Researcher of the Month
New models for better corporate credit ratings
Online reviews and ratings can be found almost everywhere in today’s world, especially when it comes to comparing hotels and restaurants. But ratings and reviews also play an important role in the financial sector, where credit ratings provide crucial information for lenders, for example. However, there is a veritable maze of different rating schemes that is hard to navigate. WU Professor Kurt Hornik, head of the Institute for Statistics and Mathematics, investigates how several different ratings can be combined to obtain a single result – a consensus rating. This research resulted in the development of a model that has been used as a basis for one of the central monetary policy mechanisms of the Eurosystem.
The statistical modelling of preferences measured on an ordinal scale has again and again proven to be very challenging for researchers. “For the sake of simplicity, think of the ratings we give to ‘objects’ like hotels and restaurants on TripAdvisor or similar platforms. Our rating is our assessment of the hotel, information about whether we found it good or bad,” explains WU Professor Kurt Hornik. “We also find similar ratings in the banking sector, where they are particularly important.” In his research, Professor Hornik searches for ways of combining different ratings into a single consensus rating. “Particularly in the field of banking, it’s of particular interest to find out how existing credit ratings can be used to forecast future default.” It is especially important for large banks to be able to reliably model the creditworthiness of enterprises. On the one hand, such models can be based on existing credit default information, i.e. information about instances where borrowers failed to pay back their debt as agreed. On the other hand, credit ratings already exist for certain companies, for example the ratings issued by the big three credit rating agencies, which use ordinal scales for their ratings. These agencies issue their credit ratings in the form of rating categories such as AAA or B. Kurt Hornik and his fellow researchers looked for potential ways of aggregating and combining these types of information to develop better models for assessing creditworthiness.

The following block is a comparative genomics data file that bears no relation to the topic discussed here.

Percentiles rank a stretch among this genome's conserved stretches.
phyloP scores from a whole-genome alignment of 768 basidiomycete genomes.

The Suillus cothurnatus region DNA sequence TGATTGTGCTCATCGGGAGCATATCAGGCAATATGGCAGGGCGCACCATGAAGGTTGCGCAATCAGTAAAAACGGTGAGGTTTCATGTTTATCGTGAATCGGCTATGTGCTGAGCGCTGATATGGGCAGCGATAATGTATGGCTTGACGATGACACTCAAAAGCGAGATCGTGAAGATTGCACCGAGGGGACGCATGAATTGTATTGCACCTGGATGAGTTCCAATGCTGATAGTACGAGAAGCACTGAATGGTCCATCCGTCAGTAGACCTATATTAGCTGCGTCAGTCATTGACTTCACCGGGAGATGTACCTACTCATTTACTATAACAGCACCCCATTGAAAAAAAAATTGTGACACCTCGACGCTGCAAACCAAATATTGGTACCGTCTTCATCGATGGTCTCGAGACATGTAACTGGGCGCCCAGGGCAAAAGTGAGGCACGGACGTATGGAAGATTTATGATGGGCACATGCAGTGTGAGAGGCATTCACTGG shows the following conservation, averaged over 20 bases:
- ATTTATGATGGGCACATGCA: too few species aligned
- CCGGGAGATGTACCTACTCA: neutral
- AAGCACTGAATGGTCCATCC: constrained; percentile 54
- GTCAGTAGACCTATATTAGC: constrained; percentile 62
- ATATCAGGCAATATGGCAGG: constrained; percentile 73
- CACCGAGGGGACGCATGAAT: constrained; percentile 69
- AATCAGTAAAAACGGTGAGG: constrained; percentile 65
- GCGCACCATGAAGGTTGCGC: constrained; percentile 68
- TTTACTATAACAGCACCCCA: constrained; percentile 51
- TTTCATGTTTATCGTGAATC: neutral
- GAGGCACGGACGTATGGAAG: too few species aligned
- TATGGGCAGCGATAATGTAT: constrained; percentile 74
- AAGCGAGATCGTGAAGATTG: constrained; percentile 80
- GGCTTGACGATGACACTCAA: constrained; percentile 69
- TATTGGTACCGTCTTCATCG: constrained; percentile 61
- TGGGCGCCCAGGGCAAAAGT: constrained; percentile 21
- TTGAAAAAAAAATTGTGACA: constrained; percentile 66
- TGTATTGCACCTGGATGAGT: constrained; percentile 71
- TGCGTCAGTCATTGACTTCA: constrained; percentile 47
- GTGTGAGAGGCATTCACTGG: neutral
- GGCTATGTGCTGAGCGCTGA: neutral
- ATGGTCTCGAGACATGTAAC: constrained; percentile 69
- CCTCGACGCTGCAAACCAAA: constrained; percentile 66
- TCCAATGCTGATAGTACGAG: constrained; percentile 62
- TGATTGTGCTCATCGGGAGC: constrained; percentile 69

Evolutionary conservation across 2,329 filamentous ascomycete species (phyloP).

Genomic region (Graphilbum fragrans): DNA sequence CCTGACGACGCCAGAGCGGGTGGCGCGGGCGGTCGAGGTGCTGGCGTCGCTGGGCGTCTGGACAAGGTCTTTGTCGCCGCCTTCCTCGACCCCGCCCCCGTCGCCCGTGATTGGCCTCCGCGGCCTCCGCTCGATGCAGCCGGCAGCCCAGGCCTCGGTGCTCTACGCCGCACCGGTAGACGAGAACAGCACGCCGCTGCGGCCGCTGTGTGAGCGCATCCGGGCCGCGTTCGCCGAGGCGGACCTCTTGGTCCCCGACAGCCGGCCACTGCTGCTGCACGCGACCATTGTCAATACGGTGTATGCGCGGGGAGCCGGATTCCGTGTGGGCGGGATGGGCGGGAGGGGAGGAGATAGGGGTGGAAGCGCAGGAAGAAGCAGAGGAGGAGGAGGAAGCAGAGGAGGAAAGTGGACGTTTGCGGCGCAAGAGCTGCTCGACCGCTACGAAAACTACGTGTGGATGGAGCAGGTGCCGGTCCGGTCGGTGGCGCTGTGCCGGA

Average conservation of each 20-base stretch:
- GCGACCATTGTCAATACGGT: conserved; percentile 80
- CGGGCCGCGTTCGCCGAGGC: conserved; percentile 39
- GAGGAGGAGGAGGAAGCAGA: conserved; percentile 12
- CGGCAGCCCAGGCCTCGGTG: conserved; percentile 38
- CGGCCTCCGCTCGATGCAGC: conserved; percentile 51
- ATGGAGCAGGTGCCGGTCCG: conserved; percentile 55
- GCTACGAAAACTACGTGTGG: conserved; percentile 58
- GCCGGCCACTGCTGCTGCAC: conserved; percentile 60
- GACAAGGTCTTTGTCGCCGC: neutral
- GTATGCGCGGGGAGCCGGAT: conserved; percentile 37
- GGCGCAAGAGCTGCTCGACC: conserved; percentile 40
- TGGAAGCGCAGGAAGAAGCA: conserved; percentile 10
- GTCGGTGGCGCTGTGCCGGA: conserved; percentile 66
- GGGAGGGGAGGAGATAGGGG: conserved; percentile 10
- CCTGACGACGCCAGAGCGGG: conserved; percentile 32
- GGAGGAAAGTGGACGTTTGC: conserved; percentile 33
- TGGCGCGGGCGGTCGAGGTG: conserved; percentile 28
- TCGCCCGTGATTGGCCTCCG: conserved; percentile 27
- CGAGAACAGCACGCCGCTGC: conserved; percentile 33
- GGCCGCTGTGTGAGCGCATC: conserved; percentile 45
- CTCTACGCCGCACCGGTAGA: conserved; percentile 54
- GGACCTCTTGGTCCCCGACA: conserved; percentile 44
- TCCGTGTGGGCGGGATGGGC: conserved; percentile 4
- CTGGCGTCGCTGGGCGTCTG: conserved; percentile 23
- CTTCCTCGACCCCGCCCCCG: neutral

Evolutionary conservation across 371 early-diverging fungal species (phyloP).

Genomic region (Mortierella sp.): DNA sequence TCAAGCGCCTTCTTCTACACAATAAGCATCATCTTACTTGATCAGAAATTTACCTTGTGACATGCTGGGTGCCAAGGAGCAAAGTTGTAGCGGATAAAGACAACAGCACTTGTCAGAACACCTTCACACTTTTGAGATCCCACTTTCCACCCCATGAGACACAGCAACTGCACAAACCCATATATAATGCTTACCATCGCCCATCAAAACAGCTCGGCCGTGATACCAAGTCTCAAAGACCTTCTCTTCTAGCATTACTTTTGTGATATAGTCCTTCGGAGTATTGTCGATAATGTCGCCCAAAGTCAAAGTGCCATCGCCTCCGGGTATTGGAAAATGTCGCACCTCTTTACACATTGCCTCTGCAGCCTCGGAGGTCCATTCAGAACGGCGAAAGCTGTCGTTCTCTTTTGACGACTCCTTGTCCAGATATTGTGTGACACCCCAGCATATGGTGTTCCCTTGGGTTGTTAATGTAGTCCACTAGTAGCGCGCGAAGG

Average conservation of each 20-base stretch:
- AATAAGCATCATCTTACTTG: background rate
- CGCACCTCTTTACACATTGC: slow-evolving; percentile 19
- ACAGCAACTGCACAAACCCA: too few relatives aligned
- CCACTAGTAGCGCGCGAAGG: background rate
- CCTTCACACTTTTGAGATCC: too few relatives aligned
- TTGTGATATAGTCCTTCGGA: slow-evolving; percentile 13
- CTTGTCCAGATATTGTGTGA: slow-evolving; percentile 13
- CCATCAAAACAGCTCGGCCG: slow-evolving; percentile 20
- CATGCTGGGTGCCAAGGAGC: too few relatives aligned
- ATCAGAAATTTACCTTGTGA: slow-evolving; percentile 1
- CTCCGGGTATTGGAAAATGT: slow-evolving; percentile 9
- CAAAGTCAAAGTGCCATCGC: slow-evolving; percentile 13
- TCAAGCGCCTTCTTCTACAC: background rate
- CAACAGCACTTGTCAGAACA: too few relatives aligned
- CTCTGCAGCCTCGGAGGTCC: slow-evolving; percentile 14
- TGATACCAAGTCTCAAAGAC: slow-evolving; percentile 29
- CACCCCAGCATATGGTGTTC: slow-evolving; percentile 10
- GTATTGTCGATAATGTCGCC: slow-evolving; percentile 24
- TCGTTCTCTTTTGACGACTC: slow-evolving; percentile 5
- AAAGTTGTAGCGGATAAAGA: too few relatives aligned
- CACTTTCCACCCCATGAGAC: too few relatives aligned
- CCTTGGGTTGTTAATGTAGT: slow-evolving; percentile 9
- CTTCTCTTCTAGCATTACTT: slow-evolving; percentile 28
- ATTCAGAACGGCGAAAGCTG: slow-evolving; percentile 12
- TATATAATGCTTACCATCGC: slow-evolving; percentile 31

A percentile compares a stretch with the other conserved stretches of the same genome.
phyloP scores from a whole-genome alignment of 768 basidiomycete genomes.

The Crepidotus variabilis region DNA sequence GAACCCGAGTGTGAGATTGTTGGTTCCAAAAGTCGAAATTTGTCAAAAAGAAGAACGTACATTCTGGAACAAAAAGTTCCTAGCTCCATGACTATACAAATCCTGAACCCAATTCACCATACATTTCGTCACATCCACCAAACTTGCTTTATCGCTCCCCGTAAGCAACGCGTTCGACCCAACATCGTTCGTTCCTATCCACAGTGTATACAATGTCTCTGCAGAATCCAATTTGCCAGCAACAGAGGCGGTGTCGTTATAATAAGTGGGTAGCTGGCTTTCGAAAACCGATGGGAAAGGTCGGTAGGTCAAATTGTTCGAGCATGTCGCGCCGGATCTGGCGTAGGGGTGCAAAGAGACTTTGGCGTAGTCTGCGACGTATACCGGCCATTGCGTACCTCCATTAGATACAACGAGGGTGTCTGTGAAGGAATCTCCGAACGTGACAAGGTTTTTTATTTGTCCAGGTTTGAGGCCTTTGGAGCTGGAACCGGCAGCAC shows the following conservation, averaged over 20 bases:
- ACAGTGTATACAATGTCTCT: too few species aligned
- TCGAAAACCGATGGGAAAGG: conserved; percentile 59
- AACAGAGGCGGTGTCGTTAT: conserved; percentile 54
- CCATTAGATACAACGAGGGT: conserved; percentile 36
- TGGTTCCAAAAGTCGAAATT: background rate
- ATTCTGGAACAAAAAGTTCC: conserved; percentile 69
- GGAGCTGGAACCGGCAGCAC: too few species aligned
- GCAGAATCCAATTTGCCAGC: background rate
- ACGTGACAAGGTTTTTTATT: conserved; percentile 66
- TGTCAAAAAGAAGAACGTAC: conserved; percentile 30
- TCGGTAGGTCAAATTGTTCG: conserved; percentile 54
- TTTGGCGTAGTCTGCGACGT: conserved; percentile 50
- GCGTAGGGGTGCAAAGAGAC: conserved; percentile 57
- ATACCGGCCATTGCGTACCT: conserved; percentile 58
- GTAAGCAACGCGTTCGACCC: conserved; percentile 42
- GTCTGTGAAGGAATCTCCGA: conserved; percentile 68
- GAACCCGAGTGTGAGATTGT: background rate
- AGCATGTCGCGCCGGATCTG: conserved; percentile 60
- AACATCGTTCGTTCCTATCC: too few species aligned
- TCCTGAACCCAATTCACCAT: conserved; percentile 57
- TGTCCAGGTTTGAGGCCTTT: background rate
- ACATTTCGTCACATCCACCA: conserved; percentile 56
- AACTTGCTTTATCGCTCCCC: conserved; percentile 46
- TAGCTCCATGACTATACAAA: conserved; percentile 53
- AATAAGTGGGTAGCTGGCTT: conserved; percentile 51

Towards better credit ratings
The main challenge for the researchers was calibrating their models based on existing data – in other words, defining the parameters of the models in such a way that they match or closely approximate the available data. The composite likelihood method proved to be very practical in this regard. “This is a kind of trick that consists in looking not at the full likelihood of related observations but focusing on component likelihoods instead. In our case, it’s sufficient to use single observations or pairs of observations,” Hornik explains. Together with his fellow researchers, Hornik developed a very flexible model class. The new models allow for better assessments of companies’ creditworthiness.
A model used in the management of one of the world’s biggest credit portfolios
One variant of these models was developed jointly by Kurt Hornik and experts from the Austrian central bank (OeNB). Today, this model serves as the basis of one of the key monetary policy measures of the Eurosystem: the provision of fresh capital to banks, where sufficiently high-quality loans the banks have awarded to business enterprises are accepted as collateral. “This is one of the largest credit portfolios in the world, and our methods play an important role in managing this portfolio successfully,” Professor Hornik points out.
As one of the co-developers of the world-renowned programming language R, Kurt Hornik makes the new models available to the public as open source software, so that they can be calibrated efficiently and used free of charge. Their scope of application is not limited to credit ratings. They can also be used to combine other kinds of ordinal ratings.